In the end I decided to piece a simple back since the front is so complex and for some reason (which I can’t explain) I thought placing the strip on one edge was what was called for. The binding I knew would also add some interest to the back.
I quilted using straight vertical and horizontal lines midway between the circles. So far, I haven’t quilted the border although that is still a possibility. It’s probably a tiny bit wide to leave unquilted. For now I’m putting the quilt aside to move on to other projects.
Just finished! Label and all. Took the better part of three days to quilt all the blocks. What I like about this embroidery is that it fills the block completely. In fact, after I pin basted the layers, I didn’t stitch in the ditch to tie the top / batting / backing together. I left the pins in and simply embroidered each block – 48 blocks, plus the borders (24 repeats) and corners (4). I used a 200 x 200 quilting hoop for the blocks, the grand endless hoop for the borders – I love using the endless hoop because I don’t have to remove the hoop from the machine, just move the quilt edge along after each embroidery (once I figure out where I want to position it for the placement I’m after). The borders go very quickly.
The backing started out with 2 1/2″ strips – sewn together in pairs – had I thought about it a bit more I’d have been better off using 4 1/2″ WOF cuts and cut the triangles from those – the diamonds would have stood out better. Not that there’s anything wrong with what I’ve done. I will have to try another quilt using half diamonds from a single fabric to see what that will turn out like.
My plan is to cut two 16″ WOF strips from the dark print and 1″ strips from the soft, pale blue/grey (which will give me 1/2″ inserts). I will do an improvisational strip like one I used on the back of an earlier quilt – but this time the strip will be much wider and will be the top of the quilt.
I have been thinking about the back of the new quilt as well – I bought a couple of sets of fat quarters in shades of teal (dark and light) when I visited Keepsake Quilting two years ago – one of the sets includes just 6 pieces of fabric – that will be enough to do something within an overall backing fabric – no idea yet what colour the backing should be – somewhere in the teal family, I’m guessing, to go with the top. Tomorrow I will cut the fabrics for the top and begin piecing and see what I end up with.
I love starting new projects – I never quite know what I’m going to get.
Just finished piecing the centre portion of this quilt top. I will add 4″ borders in the off-white background fabric. I’ve got a medium/dark grey small print fabric for the backing – have no idea yet what kind of piecing I will do. I have plenty of left overs from the blocks (part of my Fossil Fern stash) so I will do something with it.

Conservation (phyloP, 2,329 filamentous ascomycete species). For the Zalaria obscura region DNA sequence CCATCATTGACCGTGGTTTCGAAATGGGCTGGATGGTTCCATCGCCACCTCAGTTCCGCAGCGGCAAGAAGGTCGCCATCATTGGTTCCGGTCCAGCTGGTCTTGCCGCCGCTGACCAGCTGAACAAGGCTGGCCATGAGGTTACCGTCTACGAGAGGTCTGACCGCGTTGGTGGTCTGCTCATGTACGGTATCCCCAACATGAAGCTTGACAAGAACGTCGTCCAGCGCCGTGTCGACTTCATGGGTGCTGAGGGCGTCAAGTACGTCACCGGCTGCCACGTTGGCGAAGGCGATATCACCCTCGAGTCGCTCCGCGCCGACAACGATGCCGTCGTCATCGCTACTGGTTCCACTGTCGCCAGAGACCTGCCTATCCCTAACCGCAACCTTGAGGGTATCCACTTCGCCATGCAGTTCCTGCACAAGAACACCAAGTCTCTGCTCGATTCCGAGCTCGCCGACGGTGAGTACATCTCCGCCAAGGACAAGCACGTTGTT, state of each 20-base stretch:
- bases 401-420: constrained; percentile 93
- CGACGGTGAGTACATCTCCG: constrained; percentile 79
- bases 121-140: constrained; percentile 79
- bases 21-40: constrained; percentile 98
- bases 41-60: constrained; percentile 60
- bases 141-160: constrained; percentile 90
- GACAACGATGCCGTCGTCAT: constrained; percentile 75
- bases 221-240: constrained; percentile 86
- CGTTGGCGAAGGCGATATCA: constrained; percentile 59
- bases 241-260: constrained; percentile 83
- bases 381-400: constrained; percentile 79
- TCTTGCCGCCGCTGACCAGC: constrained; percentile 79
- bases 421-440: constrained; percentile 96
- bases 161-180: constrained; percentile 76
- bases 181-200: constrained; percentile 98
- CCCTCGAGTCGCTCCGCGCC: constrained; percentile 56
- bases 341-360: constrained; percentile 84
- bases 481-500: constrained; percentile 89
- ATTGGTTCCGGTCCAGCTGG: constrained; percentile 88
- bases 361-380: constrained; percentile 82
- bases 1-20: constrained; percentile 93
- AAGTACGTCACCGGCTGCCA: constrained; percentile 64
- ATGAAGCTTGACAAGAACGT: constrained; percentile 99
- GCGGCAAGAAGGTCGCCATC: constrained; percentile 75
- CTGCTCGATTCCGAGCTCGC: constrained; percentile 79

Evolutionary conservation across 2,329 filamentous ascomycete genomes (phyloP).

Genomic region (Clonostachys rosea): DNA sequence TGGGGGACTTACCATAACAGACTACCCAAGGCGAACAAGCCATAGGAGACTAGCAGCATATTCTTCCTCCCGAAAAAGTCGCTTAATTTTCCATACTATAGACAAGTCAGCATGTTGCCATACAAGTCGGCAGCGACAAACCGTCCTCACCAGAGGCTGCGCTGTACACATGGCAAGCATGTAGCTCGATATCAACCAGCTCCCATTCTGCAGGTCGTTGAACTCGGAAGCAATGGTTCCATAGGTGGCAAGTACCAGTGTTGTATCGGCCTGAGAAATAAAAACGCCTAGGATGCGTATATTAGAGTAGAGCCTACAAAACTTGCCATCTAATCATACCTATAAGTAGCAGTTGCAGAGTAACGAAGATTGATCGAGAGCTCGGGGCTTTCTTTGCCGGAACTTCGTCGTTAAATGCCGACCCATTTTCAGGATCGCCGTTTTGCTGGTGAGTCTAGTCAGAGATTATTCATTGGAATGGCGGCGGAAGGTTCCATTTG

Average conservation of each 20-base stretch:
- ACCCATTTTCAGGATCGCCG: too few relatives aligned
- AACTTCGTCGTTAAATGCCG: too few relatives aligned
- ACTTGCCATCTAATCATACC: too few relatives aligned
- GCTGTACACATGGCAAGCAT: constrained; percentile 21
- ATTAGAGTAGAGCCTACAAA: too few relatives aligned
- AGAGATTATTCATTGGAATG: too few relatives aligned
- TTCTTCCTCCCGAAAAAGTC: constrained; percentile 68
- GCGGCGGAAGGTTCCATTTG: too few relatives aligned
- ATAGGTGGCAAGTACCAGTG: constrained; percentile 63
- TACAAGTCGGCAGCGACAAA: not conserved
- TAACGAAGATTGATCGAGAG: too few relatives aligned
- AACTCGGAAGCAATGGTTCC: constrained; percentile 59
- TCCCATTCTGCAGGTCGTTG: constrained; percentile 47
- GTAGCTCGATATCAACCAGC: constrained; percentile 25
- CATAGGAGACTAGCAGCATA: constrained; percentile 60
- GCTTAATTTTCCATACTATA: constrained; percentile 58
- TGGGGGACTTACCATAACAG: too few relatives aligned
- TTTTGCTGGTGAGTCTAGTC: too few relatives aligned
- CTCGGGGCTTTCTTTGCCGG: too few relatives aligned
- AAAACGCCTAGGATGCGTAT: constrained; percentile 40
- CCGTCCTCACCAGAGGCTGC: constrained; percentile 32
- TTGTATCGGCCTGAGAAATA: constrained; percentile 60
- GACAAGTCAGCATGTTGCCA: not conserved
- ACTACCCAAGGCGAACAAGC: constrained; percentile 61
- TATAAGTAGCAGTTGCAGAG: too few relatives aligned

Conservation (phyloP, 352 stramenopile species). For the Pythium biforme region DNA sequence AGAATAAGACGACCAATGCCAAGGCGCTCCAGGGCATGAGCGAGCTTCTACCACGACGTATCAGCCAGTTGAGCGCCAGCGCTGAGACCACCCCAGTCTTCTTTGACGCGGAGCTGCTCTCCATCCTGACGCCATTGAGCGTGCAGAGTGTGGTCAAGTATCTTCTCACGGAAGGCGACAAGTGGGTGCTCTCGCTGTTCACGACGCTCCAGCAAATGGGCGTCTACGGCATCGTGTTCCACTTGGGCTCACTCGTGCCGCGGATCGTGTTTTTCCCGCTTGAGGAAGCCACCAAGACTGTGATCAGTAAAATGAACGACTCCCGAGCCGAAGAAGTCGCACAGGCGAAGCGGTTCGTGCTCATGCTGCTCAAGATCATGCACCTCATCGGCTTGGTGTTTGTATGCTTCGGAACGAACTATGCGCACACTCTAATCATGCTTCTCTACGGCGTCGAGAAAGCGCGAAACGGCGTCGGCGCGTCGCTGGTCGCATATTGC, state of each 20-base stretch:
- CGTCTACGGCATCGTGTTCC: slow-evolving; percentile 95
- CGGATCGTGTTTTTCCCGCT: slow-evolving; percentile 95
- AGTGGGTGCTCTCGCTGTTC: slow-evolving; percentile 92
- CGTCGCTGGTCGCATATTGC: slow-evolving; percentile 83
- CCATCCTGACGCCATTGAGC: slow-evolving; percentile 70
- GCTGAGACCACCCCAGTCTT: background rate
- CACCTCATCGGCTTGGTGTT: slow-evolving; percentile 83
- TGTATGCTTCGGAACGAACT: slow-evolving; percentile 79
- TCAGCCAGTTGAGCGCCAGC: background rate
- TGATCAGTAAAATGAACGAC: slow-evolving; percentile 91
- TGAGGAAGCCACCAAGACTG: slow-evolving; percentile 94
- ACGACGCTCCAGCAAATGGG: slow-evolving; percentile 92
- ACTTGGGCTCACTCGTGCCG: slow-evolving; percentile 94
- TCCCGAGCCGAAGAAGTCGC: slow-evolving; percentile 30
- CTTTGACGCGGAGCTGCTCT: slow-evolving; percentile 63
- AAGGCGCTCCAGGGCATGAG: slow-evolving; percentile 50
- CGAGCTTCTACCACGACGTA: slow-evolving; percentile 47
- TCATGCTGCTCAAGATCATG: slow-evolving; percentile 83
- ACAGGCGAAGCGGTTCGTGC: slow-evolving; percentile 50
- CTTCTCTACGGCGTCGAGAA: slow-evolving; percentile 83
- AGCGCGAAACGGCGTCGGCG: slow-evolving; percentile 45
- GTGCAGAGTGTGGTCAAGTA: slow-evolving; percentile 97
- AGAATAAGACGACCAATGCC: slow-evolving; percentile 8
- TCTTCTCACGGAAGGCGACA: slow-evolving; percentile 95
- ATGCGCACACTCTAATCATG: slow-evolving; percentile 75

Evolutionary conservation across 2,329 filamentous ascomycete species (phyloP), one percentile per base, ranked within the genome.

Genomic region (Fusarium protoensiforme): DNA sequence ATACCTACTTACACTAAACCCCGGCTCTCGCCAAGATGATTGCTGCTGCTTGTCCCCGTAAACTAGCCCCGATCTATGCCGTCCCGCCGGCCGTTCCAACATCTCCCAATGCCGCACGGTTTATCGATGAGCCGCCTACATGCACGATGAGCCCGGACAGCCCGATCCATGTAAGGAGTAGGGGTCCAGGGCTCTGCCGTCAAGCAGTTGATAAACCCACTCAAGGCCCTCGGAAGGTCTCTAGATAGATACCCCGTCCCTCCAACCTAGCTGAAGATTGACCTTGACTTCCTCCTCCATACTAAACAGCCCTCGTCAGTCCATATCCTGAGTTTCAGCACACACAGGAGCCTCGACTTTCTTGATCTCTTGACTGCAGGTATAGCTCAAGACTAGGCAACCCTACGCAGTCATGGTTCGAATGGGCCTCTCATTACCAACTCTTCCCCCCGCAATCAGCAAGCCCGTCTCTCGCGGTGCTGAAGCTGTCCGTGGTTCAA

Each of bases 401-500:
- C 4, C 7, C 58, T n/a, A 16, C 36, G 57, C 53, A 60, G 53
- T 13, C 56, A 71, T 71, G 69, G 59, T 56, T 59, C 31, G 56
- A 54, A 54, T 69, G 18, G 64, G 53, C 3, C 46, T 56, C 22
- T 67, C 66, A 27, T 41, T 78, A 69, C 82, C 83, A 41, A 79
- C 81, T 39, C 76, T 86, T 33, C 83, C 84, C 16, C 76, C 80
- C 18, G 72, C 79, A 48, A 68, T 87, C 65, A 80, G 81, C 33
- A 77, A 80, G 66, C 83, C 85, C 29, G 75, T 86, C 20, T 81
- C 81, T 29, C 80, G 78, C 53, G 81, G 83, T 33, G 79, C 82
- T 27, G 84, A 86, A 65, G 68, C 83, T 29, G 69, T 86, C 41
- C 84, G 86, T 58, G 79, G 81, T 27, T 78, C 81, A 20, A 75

I saw photos of shadowed block quilts a while back – squares, rectangles… It was something I wanted to try. It’s a relatively simple pattern to figure out – I did deliberate a bit before deciding on that charcoal colour for the shadow. I auditioned dark reds, lighter greys, but this grey seemed to make the coloured blocks float which is the intention of this quilt idea.
Now to come up with something for the back of the quilt.
Just finished – the second charms quilt. The goal here was to use up more of the leftover charms from the first charms quilt. I had to add some strong batik 5″ blocks to those I was able to select from the charms packs because I didn’t have enough strong coloured ones otherwise. The strips came from my scrap boxes I didn’t need a lot of fabric (I chose all darker colours) – 1″ x 5″ strips (70 in all). The blocks were easy to assemble, deciding on an arrangement took a couple of days, first auditioning all 140 on the floor then tweaking the placement over a few days.
The big decision was whether to border the quilt in the off white fabric or to use the darker grey – I obviously chose the darker grey. Glad I did although the quilt would also be interesting with the background fabric as border – in which case, looking at the quilt now, I can see if I had done that I could have stuck one or two triangles in the border along with a couple of strips! Didn’t think of that at the time. Something to keep in mind for my next quilt.
The back uses some more charm pieces to make “flying geese” blocks. My pinterest feed had instructions for making the blocks – since I’d never tried them I though this a good opportunity to have a go at some. In the photo you can’t really see the teal colour in the backing fabric but there is some. That was the reason I decided to border the strip with a strong turquoise. It does bring out blue in the backing.
My backing was wide enough that I was able to salvage almost enough fabric for 2 1/2″ binding strips (I had a bit of backing leftover which I also used and incorporated one orphan strip to complete the binding. It blends rather well with the whole).
That’s two completed quilts in four weeks. Now on to a quilted jacket/coat that I want to take to San Francisco in a couple of weeks.